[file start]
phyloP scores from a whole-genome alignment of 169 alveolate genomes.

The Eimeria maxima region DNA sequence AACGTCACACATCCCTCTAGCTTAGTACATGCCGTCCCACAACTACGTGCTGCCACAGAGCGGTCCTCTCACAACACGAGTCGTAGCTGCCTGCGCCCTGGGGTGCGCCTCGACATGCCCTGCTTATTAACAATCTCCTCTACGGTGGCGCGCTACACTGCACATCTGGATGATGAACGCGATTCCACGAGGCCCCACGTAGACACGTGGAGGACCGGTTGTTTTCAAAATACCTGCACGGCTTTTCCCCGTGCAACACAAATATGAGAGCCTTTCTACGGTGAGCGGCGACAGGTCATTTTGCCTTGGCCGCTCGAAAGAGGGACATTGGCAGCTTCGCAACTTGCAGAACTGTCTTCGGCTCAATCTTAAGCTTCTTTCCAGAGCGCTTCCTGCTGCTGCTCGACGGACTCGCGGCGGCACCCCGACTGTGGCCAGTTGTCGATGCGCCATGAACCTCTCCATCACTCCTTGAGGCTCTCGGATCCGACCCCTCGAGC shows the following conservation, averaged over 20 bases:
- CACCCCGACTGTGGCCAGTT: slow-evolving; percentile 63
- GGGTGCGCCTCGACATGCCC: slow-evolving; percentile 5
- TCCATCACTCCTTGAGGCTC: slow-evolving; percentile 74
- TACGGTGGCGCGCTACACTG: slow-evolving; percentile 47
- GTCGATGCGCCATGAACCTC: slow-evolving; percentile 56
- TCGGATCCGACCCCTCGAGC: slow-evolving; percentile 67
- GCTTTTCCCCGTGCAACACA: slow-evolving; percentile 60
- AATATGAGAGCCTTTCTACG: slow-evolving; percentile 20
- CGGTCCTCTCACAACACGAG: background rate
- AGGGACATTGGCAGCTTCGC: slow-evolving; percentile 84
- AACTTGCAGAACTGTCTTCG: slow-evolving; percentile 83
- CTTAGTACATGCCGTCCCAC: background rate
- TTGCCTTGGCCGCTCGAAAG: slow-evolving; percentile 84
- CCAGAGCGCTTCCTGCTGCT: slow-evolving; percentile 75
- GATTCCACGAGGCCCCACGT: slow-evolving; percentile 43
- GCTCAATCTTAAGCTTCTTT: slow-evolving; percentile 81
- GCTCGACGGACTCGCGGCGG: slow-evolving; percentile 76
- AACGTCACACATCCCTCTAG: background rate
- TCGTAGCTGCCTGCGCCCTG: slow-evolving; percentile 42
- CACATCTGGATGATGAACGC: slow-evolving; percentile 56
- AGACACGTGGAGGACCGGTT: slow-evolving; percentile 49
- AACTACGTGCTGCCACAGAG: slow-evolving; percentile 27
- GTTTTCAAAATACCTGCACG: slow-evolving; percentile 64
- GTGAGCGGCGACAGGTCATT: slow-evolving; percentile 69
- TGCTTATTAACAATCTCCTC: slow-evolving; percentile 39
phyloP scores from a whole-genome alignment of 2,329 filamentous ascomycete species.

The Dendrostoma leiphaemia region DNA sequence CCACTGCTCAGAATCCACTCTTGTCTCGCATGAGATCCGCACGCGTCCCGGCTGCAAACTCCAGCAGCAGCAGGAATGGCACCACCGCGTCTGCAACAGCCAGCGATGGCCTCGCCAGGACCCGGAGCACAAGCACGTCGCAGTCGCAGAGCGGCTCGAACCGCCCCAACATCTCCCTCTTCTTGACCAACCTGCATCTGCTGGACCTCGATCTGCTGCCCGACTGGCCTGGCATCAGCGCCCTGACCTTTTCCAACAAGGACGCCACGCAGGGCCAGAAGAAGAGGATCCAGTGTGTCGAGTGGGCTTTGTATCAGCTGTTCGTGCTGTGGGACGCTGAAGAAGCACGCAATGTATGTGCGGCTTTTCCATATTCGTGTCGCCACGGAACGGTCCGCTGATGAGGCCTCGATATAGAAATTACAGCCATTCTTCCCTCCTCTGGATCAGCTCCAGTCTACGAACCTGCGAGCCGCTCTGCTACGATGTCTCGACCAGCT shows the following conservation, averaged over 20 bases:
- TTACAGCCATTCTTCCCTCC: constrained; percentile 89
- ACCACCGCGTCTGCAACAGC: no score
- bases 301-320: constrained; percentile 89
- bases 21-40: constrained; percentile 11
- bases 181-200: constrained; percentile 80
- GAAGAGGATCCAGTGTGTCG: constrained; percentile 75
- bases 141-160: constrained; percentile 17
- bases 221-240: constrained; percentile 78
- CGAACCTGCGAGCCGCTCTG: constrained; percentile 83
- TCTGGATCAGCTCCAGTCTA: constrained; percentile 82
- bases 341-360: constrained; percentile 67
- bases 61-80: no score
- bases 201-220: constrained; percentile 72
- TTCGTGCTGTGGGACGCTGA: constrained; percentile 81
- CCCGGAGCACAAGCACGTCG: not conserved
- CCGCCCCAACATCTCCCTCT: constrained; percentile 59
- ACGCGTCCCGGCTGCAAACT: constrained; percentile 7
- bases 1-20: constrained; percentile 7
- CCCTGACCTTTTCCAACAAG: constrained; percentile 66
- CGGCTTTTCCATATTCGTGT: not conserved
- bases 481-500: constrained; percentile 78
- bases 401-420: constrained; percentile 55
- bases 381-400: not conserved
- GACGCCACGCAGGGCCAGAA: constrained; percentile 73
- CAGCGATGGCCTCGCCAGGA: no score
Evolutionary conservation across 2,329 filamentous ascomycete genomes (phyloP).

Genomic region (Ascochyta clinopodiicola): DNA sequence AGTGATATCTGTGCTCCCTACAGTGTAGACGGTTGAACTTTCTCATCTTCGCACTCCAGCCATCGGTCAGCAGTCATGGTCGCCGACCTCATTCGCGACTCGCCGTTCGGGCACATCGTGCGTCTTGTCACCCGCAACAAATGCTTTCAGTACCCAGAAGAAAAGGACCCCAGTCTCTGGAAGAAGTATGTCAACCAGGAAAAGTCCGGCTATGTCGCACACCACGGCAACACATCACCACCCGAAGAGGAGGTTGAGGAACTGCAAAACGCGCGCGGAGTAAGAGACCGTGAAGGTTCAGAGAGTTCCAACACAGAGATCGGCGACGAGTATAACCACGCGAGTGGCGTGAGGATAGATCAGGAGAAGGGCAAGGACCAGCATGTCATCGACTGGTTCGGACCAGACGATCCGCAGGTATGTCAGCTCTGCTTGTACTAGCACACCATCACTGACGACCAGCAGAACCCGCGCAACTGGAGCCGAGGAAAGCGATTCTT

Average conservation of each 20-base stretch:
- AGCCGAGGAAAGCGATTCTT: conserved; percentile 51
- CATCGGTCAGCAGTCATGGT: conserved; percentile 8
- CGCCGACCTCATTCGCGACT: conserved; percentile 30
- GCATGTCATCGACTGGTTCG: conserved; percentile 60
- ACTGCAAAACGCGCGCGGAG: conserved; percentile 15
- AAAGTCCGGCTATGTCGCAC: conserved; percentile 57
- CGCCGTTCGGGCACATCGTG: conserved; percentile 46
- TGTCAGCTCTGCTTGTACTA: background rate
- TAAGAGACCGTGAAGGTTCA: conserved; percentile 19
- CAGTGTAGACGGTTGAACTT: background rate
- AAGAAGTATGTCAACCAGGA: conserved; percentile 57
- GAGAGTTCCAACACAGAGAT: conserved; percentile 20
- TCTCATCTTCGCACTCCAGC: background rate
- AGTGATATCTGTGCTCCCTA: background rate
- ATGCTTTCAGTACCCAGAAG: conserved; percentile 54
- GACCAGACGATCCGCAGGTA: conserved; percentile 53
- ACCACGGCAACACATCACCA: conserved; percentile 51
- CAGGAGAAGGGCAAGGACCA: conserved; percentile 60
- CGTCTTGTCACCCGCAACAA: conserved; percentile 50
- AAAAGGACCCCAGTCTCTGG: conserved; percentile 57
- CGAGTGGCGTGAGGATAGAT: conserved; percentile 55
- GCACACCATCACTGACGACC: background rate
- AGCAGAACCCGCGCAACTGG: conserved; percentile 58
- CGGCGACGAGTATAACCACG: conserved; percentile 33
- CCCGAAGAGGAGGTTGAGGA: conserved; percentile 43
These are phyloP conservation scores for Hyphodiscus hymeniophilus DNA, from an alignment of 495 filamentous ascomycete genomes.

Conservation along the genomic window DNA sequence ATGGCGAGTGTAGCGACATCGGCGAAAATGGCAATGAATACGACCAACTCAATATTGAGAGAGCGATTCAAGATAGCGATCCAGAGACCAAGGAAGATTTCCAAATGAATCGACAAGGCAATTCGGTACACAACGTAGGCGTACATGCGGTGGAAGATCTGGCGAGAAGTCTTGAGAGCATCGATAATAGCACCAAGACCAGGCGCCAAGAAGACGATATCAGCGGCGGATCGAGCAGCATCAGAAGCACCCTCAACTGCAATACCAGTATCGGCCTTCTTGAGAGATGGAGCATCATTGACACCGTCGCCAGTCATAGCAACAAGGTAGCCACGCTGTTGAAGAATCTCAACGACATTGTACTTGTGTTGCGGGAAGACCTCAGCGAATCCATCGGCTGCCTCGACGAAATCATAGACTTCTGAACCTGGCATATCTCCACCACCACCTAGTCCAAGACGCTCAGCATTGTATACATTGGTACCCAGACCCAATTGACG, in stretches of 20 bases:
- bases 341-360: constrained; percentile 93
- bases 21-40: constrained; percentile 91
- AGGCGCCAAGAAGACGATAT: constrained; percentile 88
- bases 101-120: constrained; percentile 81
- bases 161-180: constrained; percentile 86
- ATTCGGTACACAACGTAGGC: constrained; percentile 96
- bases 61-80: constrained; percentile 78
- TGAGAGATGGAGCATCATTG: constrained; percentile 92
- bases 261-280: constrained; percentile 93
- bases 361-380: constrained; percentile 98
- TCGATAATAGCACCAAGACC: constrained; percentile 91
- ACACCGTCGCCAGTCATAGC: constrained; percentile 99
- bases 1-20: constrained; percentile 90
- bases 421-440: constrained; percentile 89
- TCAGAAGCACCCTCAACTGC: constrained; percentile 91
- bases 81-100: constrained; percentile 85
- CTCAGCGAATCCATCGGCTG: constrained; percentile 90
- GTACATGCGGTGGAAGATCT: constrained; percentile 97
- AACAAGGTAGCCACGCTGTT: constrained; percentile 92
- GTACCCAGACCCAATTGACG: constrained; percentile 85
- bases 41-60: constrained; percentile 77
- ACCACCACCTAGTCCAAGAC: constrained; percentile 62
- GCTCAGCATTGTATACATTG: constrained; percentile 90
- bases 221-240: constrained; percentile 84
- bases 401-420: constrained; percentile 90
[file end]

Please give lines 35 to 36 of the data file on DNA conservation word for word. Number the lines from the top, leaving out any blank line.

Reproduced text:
- GAAGAGGATCCAGTGTGTCG: constrained; percentile 75
- bases 141-160: constrained; percentile 17